MANILA—Abuse of the legal process and corruption are among the major reasons why cases filed before the National Labor Relations Commission and other quasi-judicial bodies are slowly moving. This was the statement of the maritime labor center, International Seafarers’ Action Center (ISAC) inManila.
In a statement, Atty. Joseph T. Entero, secretary general of ISAC said that this problem is hounding the NLRC and other agencies, ever since.
“Some labor arbiters and commissioners [in the NLRC] are asking for some “grease” in order for the cases to move “swiftly”. Since the worker and his legal counsel want a speedy facilitation, litigation, and decision over their case, they give in [to corruption]. As I observe, this is systemic,” Entero said in a statement.
In the 13th Congress, Senator Aquilino Pimentel Jr. had filed Senate Resolution No. 231 asking the members of the Senate, particularly of the Senate Committee on Labor and Employment and the Committee on Accountability of Public Officers and Investigations (also known as the Senate Blue Ribbon Committee) to conduct an inquiry on the alleged involvement to corruption by some NRLC commissioners and officials.
In his resolution, the lawmaker said that “there is an urgent and long delayed need to look into these complaints to certain the truth and erase any doubts about the integrity of the NLRC.”
On the other hand, the NLRC says that it is now implementing some reforms in the agency in order to curb red tape, graft and corruption, and to ensure that the cases are speedily resolved.
In a statement published in the NLRC website, NLRC chief Gerardo C. Nograles said the NLRC is presently implementing the 22-Point Labor and Employment Agenda of President Benigno Simeon C. Aquino, III that includes streamlined procedures, removal of red tape, restoration of integrity and fairness, and a much strengthened arbitration and adjudication system.
Lately, the Department of Labor and Employment (DOLE), wherein the NLRC is affiliated, has established the National Tripartite Efficiency and Integrity Board (NTEIB), as part of the agency’s efforts to curb corruption in the NLRC as well as the Labor Department.
Labor Sec. Rosalinda D. Baldoz in a statement said, as anti-graft and corruption measure, the National Tripartite EIB serves as monitoring and oversight body over the DOLE EIBs, with authority to recommend review of systems and procedures in the DOLE and its attached agencies.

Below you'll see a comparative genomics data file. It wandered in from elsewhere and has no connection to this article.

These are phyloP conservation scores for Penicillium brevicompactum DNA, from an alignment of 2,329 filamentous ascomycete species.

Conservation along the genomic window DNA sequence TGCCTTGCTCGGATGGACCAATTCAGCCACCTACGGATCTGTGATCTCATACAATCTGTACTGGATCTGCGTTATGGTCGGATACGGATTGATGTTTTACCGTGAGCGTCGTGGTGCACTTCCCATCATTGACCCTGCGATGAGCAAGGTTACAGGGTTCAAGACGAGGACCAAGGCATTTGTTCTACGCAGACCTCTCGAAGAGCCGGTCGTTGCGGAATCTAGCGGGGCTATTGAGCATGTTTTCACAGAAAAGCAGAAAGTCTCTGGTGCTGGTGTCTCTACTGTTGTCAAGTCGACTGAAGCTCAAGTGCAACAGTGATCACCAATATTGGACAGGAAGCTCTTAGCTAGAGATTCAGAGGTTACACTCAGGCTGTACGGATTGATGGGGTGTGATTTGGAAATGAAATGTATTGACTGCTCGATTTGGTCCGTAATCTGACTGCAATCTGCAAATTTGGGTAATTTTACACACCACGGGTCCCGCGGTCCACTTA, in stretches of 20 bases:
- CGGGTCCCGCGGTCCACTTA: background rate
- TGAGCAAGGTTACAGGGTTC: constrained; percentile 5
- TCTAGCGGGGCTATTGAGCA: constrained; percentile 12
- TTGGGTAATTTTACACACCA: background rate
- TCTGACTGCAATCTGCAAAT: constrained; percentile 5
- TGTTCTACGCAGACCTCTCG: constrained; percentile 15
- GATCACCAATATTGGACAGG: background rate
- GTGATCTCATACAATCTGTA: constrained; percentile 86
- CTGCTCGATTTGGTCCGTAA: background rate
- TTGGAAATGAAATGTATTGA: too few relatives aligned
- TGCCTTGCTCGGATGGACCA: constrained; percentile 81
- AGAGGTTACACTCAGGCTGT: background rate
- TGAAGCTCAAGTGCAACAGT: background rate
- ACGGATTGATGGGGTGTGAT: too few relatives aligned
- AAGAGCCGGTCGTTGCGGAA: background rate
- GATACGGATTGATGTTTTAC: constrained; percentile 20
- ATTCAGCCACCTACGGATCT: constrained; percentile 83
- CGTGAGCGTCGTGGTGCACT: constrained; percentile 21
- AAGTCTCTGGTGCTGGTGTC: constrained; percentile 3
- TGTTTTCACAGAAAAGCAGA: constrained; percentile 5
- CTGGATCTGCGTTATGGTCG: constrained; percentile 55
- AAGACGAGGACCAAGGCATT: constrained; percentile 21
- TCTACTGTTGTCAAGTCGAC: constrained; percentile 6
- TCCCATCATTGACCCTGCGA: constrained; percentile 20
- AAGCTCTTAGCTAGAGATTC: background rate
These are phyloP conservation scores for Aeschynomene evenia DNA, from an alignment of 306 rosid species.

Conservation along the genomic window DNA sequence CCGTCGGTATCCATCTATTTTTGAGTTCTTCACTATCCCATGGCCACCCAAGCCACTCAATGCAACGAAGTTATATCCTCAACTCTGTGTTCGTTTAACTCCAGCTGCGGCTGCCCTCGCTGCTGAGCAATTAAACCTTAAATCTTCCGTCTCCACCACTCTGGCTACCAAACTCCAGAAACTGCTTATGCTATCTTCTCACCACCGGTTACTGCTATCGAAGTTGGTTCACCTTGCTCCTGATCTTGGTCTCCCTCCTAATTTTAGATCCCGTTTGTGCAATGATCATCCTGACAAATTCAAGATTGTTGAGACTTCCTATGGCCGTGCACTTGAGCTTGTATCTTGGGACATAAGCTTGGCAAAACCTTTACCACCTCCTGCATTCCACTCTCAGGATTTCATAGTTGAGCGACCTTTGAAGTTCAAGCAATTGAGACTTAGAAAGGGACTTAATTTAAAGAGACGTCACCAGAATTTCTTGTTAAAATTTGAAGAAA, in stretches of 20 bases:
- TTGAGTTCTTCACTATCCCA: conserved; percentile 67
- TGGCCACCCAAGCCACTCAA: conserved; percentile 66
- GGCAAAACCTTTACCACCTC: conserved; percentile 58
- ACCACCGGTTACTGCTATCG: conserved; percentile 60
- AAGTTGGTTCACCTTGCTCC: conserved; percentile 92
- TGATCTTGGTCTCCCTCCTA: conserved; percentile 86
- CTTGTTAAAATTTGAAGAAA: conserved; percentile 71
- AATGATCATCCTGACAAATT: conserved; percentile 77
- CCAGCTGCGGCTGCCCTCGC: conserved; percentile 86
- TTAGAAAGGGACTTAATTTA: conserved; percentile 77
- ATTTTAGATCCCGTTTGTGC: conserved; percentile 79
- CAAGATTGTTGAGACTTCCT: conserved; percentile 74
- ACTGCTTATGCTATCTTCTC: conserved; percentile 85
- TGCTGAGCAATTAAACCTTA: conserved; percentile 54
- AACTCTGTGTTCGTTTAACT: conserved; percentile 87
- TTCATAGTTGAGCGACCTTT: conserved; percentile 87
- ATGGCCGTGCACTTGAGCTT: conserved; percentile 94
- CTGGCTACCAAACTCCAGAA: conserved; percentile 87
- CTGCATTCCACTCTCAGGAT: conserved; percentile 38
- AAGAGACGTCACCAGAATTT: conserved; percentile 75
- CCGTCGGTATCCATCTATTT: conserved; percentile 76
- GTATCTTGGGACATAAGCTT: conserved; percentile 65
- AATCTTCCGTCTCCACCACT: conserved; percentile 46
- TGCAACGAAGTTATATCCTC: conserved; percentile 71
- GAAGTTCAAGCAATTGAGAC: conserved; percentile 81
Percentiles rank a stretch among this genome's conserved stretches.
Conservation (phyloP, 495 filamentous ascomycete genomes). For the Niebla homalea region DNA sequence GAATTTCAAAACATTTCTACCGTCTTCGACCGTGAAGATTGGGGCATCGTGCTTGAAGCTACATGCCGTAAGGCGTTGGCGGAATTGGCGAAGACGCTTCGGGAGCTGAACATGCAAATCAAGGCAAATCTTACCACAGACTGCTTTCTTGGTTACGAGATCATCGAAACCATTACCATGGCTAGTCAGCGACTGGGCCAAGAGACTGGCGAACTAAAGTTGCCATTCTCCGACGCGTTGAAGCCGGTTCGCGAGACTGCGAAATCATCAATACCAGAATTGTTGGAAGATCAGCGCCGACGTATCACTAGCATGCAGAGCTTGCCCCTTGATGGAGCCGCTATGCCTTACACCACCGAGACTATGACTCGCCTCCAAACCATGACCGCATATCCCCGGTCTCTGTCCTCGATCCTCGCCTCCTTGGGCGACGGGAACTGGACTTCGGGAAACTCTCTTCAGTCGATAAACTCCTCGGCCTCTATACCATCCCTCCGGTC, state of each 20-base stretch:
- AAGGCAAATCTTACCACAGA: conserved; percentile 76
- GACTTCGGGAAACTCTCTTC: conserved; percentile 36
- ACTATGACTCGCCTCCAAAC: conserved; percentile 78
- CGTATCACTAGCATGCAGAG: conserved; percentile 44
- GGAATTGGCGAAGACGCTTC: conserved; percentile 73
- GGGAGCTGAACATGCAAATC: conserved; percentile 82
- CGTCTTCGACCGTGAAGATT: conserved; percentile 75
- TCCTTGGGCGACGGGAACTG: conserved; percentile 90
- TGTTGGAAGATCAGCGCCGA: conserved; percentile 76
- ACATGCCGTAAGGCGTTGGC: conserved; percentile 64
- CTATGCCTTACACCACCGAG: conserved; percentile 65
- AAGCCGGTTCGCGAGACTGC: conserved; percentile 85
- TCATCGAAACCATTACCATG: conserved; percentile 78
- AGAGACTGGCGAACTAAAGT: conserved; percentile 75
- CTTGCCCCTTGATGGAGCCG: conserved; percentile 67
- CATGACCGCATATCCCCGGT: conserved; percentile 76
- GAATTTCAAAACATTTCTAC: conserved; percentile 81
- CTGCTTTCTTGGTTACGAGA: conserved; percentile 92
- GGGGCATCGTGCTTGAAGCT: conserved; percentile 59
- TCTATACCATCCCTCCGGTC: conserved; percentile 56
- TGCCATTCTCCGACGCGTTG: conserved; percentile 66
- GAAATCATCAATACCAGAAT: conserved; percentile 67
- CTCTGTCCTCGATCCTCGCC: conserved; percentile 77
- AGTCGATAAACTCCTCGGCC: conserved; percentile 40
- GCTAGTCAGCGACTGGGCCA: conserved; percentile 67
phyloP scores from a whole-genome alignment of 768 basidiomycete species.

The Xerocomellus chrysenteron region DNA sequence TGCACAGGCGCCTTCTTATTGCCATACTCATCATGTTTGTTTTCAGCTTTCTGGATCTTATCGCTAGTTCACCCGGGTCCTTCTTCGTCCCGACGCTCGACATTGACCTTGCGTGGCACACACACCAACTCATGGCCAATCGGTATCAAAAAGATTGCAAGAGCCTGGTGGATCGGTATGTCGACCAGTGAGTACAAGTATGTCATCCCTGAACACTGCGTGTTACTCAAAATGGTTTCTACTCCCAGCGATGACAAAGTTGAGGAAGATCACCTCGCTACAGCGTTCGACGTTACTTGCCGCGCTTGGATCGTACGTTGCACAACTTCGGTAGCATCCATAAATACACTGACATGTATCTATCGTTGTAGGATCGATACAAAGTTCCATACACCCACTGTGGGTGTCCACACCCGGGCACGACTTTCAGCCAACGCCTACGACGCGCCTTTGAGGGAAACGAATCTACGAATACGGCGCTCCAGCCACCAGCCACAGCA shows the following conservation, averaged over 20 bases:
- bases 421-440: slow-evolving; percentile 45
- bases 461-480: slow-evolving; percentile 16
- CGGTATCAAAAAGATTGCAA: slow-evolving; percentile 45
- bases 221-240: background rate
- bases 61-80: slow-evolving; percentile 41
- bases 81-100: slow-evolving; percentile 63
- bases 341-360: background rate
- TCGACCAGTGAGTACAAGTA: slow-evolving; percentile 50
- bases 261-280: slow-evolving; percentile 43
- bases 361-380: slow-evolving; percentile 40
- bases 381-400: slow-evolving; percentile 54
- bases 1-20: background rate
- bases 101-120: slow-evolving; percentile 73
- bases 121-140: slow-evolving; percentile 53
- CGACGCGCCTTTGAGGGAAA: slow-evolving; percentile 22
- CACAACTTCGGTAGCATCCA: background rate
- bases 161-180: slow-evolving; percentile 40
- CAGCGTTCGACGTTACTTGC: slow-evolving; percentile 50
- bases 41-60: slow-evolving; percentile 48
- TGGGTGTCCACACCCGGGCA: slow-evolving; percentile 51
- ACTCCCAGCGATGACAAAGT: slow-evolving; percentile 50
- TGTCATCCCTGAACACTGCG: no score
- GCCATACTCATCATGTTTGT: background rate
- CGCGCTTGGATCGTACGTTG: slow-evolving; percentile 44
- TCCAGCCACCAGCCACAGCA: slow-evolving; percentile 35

“It can recommend to the Secretary of Labor and Employment appropriate actions to address graft and corruption, clogged dockets, and delay in the dispensation of justice and execution of decisions/judgments, including compliance with the Anti-Red Tape Act of 2007 (R.A. 9845); Code of Conduct and Ethical Standards of Public Officials and Employees (R.A. 6713); Anti-Graft and Corrupt Practices Act (R.A. 3019); and other existing regulations,” she said.
Last July 22, Baldoz has sworn into office new set of officers that will manage the NTEIB. Among the officers elected are Atty. Alejandro Villaviza, Vice President of the Trade Union Congress of the Philippines; Atty. Allan S. Montaño, National President of the Federation of Free Workers, (representing the labor sector); and Directors Amuerfina Reyes, Rebecca Chato and Atty. Leah Fortuna (secretariat). Not making it to the ceremony were Atty. Miguel Varela, Chairman, Employers’ Confederation of thePhilippines, and Atty. Rene Soriano, Honorary President, Employers Confederation of thePhilippines(representing the management sector).
The DOLE has also set up its own EIB, in pursuance with the Department Order No. 109, Series of 2011.
Baldoz said the EIBs are “component of administrative reforms being pursued by the DOLE under the 22-point Labor and Employment Agenda, the Labor and Employment Plan 2011-2016, and the President’s 16-point Social Contract with the Filipino People.” (Noel Sales Barcelona, for CBCPNews.com)